Does Social Security face a crisis or just "problems"? Should the accounts the Bush administration wants to add to the system be called "personal" or "private"?
And should Social Security itself be viewed as an investment program - one that could be earning a higher rate of return than it is now - or is it really meant to serve as a guaranteed base of income for retirees?
In the early battle over Social Security's future, almost nothing matters more than word choices. Public opinion on solutions is fluid, infusing the debate with a sense of urgency as the administration and its opponents try to lock in support. For President Bush, getting enough of the public behind him could spell the difference between success and defeat on his No. 1 domestic priority.
"Clearly, it's early in the debate, so the nuances of the words make more difference now," says Jeff Love, research director for AARP, the largest seniors' lobby.
Still, some word choices are already clear: For Mr. Bush, "crisis" is out. Early on, he used the c-word often - pointing to projections showing Social Security eventually going "bankrupt." In his recent multistate blitz to promote personal/ private accounts, he still used the word "bankruptcy" or "bust" but not "crisis."
Polls back him up. In the latest Washington Post survey, 27 percent of respondents say Social Security is in "crisis," with 46 percent seeing "major problems" and 22 percent seeing "minor problems." But more than 70 percent of the public sees Social Security going bankrupt sooner or later.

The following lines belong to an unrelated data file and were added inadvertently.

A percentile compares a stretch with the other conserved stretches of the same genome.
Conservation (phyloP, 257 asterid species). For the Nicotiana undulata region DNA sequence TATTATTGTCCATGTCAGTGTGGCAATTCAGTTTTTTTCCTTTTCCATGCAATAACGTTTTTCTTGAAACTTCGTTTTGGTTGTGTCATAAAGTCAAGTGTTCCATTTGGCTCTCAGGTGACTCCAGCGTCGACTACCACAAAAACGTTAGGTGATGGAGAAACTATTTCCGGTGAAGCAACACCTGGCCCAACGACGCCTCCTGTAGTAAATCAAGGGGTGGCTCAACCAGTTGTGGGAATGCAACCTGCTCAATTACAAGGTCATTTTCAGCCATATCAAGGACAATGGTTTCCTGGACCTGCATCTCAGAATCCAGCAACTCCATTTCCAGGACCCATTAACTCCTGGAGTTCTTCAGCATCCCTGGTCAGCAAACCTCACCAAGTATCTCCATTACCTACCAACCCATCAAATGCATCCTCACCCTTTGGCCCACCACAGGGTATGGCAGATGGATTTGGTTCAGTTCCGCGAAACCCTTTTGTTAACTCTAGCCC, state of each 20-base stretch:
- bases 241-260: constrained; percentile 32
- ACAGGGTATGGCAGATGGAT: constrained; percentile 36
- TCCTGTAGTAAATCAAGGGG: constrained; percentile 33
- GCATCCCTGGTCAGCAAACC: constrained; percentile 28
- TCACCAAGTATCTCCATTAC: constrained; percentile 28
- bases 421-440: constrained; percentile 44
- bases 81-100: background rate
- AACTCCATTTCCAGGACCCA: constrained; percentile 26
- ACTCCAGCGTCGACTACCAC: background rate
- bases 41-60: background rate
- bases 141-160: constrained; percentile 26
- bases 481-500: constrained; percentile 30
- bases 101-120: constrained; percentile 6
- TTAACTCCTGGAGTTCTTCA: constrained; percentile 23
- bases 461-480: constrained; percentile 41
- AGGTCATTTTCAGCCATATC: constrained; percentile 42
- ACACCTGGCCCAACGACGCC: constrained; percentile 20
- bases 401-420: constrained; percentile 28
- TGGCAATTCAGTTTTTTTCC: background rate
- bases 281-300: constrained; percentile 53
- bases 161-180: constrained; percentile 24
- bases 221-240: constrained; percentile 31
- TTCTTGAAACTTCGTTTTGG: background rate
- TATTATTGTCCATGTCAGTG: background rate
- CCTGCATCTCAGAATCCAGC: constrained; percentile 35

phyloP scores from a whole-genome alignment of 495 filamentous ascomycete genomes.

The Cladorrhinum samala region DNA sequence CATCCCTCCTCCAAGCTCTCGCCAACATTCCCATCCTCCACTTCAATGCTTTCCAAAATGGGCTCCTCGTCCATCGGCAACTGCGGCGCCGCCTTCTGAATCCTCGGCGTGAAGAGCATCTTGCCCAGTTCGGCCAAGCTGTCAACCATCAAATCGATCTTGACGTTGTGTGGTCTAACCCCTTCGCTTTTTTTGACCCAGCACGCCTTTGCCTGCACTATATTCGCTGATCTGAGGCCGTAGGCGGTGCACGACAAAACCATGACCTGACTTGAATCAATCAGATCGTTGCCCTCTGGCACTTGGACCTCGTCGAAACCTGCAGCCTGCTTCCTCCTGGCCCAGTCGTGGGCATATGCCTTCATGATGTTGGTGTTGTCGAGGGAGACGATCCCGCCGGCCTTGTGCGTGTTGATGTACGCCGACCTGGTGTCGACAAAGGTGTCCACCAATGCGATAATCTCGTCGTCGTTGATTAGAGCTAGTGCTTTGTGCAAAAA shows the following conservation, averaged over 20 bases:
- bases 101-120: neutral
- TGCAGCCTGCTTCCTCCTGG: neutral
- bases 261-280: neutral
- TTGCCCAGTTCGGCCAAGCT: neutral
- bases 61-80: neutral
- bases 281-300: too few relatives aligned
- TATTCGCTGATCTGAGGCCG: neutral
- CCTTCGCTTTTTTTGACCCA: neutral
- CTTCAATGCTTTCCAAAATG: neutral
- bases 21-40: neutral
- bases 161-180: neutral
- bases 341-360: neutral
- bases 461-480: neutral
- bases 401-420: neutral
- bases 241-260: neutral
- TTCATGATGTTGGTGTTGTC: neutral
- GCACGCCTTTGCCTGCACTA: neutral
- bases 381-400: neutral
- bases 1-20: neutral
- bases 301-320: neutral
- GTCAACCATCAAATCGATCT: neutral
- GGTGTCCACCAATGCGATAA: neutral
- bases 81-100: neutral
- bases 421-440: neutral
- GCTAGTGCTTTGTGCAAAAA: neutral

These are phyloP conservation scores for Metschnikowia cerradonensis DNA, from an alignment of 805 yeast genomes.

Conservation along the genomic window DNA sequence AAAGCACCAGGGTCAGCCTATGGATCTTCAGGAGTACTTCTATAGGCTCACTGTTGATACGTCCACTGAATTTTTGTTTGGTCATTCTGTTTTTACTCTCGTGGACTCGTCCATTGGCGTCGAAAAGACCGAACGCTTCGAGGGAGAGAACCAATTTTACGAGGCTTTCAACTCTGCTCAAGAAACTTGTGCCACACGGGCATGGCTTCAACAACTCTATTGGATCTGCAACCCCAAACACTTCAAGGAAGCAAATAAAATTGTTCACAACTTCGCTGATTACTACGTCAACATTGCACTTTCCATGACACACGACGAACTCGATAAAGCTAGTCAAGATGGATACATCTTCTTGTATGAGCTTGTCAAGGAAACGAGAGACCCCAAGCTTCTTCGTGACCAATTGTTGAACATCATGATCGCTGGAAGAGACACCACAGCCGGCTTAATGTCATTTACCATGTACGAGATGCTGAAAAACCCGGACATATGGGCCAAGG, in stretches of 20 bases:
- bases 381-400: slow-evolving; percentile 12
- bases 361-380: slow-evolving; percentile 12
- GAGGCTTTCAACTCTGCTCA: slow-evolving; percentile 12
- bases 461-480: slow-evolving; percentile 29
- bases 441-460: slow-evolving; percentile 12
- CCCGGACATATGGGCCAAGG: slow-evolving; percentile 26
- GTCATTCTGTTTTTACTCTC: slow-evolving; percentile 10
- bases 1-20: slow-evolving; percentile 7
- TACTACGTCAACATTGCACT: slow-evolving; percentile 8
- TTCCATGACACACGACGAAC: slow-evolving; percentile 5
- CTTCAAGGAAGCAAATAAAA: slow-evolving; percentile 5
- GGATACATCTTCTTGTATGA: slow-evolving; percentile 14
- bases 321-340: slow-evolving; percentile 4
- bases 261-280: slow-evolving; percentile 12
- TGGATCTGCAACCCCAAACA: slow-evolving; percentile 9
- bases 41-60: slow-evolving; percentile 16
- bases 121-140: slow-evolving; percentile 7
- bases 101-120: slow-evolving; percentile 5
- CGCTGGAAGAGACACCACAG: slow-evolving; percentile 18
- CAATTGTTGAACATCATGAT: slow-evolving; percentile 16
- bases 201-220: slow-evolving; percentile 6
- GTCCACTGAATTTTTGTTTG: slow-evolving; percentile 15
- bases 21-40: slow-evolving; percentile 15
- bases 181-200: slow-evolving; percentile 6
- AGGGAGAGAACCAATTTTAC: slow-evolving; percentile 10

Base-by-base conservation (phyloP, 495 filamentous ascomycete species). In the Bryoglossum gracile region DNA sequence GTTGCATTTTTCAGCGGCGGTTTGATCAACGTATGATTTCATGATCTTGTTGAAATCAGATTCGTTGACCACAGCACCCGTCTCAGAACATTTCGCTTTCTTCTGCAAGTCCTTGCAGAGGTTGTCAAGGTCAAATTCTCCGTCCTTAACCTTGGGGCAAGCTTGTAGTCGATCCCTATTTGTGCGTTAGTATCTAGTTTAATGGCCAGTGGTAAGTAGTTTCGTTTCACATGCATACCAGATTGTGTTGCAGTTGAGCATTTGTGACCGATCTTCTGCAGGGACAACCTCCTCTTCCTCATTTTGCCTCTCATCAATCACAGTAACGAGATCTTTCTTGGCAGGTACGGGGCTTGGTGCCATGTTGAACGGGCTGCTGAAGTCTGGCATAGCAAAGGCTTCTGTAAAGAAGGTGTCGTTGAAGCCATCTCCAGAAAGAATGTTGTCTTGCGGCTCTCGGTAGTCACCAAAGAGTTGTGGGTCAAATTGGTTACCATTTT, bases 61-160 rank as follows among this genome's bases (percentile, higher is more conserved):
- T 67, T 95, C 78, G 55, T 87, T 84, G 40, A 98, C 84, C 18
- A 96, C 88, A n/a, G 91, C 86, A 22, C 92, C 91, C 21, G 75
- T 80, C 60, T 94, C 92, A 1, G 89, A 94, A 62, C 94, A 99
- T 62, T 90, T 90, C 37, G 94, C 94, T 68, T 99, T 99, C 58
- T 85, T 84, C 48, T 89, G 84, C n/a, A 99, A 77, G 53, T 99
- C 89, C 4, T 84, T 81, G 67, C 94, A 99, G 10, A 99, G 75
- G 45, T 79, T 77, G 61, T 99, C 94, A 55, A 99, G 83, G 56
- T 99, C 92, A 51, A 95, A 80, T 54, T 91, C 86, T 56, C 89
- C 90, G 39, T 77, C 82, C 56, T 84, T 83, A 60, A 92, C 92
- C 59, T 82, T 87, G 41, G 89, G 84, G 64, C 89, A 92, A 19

"They sense there's a problem, that there will be insolvency," says pollster John Zogby, who has surveyed the issue for the libertarian Cato Institute. "But they also have a sense that this is not the time for Paul Revere. He did not go through the streets of Boston saying, 'The British are coming - 37 years from now!' "
Then there's the question of how to characterize the White House's proposal to allow younger workers to divert part of their payroll taxes to separate accounts. At briefings, the reporter who asks about "private" accounts is quickly corrected to say "personal" accounts. Much thought has gone into this rhetorical choice.
The word "private" suggests something exclusive - such as a private club or private school - whereas "personal" suggests ownership for everyone, says Republican pollster Frank Luntz, who addressed a recent GOP retreat in West Virginia. "The word ownership is good, but saying 'opportunity to own' is even better," he adds.
Still, some of these word choices wind up being a difference without much distinction. The recent Washington Post survey found that public support for the president's plan varied little between "personal" (57 percent) and "private" (54 percent) investment accounts.
As with many issues, pollsters can manipulate results through their word choices. On Social Security, "any time you bring up any negative, it lowers Americans' support for private accounts," says Frank Newport, editor of the Gallup Poll. "So if you mention 'risk,' 'no guarantee,' or 'trillion-dollar short-term transition costs,' support will go down."
For the pro-personal-account argument, the upside is choice. "Anytime you introduce the words 'choice' and 'invest,' without qualifications, that will produce your highest support," says Mr. Newport.